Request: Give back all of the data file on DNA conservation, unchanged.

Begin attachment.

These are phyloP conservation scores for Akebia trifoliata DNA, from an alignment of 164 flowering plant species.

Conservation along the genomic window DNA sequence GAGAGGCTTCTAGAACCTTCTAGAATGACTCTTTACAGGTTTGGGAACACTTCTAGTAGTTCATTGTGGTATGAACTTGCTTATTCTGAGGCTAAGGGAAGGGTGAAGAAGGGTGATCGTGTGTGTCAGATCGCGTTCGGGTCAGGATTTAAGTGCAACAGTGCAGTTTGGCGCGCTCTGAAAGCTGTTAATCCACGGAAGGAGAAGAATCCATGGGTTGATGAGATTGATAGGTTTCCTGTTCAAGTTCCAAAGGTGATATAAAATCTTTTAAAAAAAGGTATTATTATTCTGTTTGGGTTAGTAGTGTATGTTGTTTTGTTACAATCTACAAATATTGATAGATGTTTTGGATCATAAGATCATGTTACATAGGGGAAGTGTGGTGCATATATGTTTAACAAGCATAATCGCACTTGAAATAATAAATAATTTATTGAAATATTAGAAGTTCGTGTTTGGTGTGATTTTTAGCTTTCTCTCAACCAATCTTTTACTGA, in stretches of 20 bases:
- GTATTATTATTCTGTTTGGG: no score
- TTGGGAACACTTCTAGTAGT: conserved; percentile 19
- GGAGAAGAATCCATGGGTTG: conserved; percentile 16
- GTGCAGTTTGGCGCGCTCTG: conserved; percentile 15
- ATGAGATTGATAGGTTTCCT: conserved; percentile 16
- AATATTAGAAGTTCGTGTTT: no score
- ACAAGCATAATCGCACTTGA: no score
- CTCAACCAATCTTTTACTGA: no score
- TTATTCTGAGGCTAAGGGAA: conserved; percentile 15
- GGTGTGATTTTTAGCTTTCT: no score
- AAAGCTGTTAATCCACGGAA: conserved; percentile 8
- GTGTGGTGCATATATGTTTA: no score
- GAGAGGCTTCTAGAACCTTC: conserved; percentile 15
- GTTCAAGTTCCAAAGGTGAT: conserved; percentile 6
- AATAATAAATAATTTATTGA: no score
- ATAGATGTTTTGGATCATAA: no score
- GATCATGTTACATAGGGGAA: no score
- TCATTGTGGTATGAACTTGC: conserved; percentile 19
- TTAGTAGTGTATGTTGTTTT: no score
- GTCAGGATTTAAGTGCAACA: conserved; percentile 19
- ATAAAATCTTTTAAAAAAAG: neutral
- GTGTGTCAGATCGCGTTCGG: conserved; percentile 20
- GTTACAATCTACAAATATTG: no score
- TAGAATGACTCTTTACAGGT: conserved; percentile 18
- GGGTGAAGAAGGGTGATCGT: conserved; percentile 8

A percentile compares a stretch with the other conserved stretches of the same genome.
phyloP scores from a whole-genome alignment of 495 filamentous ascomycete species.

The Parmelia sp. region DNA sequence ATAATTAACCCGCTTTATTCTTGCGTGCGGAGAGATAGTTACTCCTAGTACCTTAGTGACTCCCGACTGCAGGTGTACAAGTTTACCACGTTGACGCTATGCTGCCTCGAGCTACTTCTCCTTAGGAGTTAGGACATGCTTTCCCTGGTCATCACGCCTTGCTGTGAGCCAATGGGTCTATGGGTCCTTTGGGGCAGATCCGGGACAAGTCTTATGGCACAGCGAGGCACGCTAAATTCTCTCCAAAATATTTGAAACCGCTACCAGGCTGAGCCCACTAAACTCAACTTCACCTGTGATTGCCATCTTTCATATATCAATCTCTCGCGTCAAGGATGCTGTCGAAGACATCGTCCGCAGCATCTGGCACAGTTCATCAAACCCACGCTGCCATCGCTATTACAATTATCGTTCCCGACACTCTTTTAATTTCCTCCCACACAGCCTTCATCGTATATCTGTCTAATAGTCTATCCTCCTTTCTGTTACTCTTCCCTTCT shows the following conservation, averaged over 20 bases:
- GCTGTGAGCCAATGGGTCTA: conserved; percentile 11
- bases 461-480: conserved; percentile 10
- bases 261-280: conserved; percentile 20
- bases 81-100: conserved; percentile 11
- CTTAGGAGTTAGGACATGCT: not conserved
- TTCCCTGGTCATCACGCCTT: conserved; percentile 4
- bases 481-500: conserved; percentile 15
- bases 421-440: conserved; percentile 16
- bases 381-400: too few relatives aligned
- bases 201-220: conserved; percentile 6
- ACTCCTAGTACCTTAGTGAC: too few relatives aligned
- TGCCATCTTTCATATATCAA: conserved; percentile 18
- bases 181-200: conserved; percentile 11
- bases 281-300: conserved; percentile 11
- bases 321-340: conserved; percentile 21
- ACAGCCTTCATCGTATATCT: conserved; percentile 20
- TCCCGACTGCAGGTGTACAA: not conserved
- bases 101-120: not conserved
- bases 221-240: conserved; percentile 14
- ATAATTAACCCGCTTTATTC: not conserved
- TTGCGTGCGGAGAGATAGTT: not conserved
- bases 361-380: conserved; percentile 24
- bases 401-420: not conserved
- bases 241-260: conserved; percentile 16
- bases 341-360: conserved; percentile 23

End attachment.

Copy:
These are phyloP conservation scores for Akebia trifoliata DNA, from an alignment of 164 flowering plant species.

Conservation along the genomic window DNA sequence GAGAGGCTTCTAGAACCTTCTAGAATGACTCTTTACAGGTTTGGGAACACTTCTAGTAGTTCATTGTGGTATGAACTTGCTTATTCTGAGGCTAAGGGAAGGGTGAAGAAGGGTGATCGTGTGTGTCAGATCGCGTTCGGGTCAGGATTTAAGTGCAACAGTGCAGTTTGGCGCGCTCTGAAAGCTGTTAATCCACGGAAGGAGAAGAATCCATGGGTTGATGAGATTGATAGGTTTCCTGTTCAAGTTCCAAAGGTGATATAAAATCTTTTAAAAAAAGGTATTATTATTCTGTTTGGGTTAGTAGTGTATGTTGTTTTGTTACAATCTACAAATATTGATAGATGTTTTGGATCATAAGATCATGTTACATAGGGGAAGTGTGGTGCATATATGTTTAACAAGCATAATCGCACTTGAAATAATAAATAATTTATTGAAATATTAGAAGTTCGTGTTTGGTGTGATTTTTAGCTTTCTCTCAACCAATCTTTTACTGA, in stretches of 20 bases:
- GTATTATTATTCTGTTTGGG: no score
- TTGGGAACACTTCTAGTAGT: conserved; percentile 19
- GGAGAAGAATCCATGGGTTG: conserved; percentile 16
- GTGCAGTTTGGCGCGCTCTG: conserved; percentile 15
- ATGAGATTGATAGGTTTCCT: conserved; percentile 16
- AATATTAGAAGTTCGTGTTT: no score
- ACAAGCATAATCGCACTTGA: no score
- CTCAACCAATCTTTTACTGA: no score
- TTATTCTGAGGCTAAGGGAA: conserved; percentile 15
- GGTGTGATTTTTAGCTTTCT: no score
- AAAGCTGTTAATCCACGGAA: conserved; percentile 8
- GTGTGGTGCATATATGTTTA: no score
- GAGAGGCTTCTAGAACCTTC: conserved; percentile 15
- GTTCAAGTTCCAAAGGTGAT: conserved; percentile 6
- AATAATAAATAATTTATTGA: no score
- ATAGATGTTTTGGATCATAA: no score
- GATCATGTTACATAGGGGAA: no score
- TCATTGTGGTATGAACTTGC: conserved; percentile 19
- TTAGTAGTGTATGTTGTTTT: no score
- GTCAGGATTTAAGTGCAACA: conserved; percentile 19
- ATAAAATCTTTTAAAAAAAG: neutral
- GTGTGTCAGATCGCGTTCGG: conserved; percentile 20
- GTTACAATCTACAAATATTG: no score
- TAGAATGACTCTTTACAGGT: conserved; percentile 18
- GGGTGAAGAAGGGTGATCGT: conserved; percentile 8

A percentile compares a stretch with the other conserved stretches of the same genome.
phyloP scores from a whole-genome alignment of 495 filamentous ascomycete species.

The Parmelia sp. region DNA sequence ATAATTAACCCGCTTTATTCTTGCGTGCGGAGAGATAGTTACTCCTAGTACCTTAGTGACTCCCGACTGCAGGTGTACAAGTTTACCACGTTGACGCTATGCTGCCTCGAGCTACTTCTCCTTAGGAGTTAGGACATGCTTTCCCTGGTCATCACGCCTTGCTGTGAGCCAATGGGTCTATGGGTCCTTTGGGGCAGATCCGGGACAAGTCTTATGGCACAGCGAGGCACGCTAAATTCTCTCCAAAATATTTGAAACCGCTACCAGGCTGAGCCCACTAAACTCAACTTCACCTGTGATTGCCATCTTTCATATATCAATCTCTCGCGTCAAGGATGCTGTCGAAGACATCGTCCGCAGCATCTGGCACAGTTCATCAAACCCACGCTGCCATCGCTATTACAATTATCGTTCCCGACACTCTTTTAATTTCCTCCCACACAGCCTTCATCGTATATCTGTCTAATAGTCTATCCTCCTTTCTGTTACTCTTCCCTTCT shows the following conservation, averaged over 20 bases:
- GCTGTGAGCCAATGGGTCTA: conserved; percentile 11
- bases 461-480: conserved; percentile 10
- bases 261-280: conserved; percentile 20
- bases 81-100: conserved; percentile 11
- CTTAGGAGTTAGGACATGCT: not conserved
- TTCCCTGGTCATCACGCCTT: conserved; percentile 4
- bases 481-500: conserved; percentile 15
- bases 421-440: conserved; percentile 16
- bases 381-400: too few relatives aligned
- bases 201-220: conserved; percentile 6
- ACTCCTAGTACCTTAGTGAC: too few relatives aligned
- TGCCATCTTTCATATATCAA: conserved; percentile 18
- bases 181-200: conserved; percentile 11
- bases 281-300: conserved; percentile 11
- bases 321-340: conserved; percentile 21
- ACAGCCTTCATCGTATATCT: conserved; percentile 20
- TCCCGACTGCAGGTGTACAA: not conserved
- bases 101-120: not conserved
- bases 221-240: conserved; percentile 14
- ATAATTAACCCGCTTTATTC: not conserved
- TTGCGTGCGGAGAGATAGTT: not conserved
- bases 361-380: conserved; percentile 24
- bases 401-420: not conserved
- bases 241-260: conserved; percentile 16
- bases 341-360: conserved; percentile 23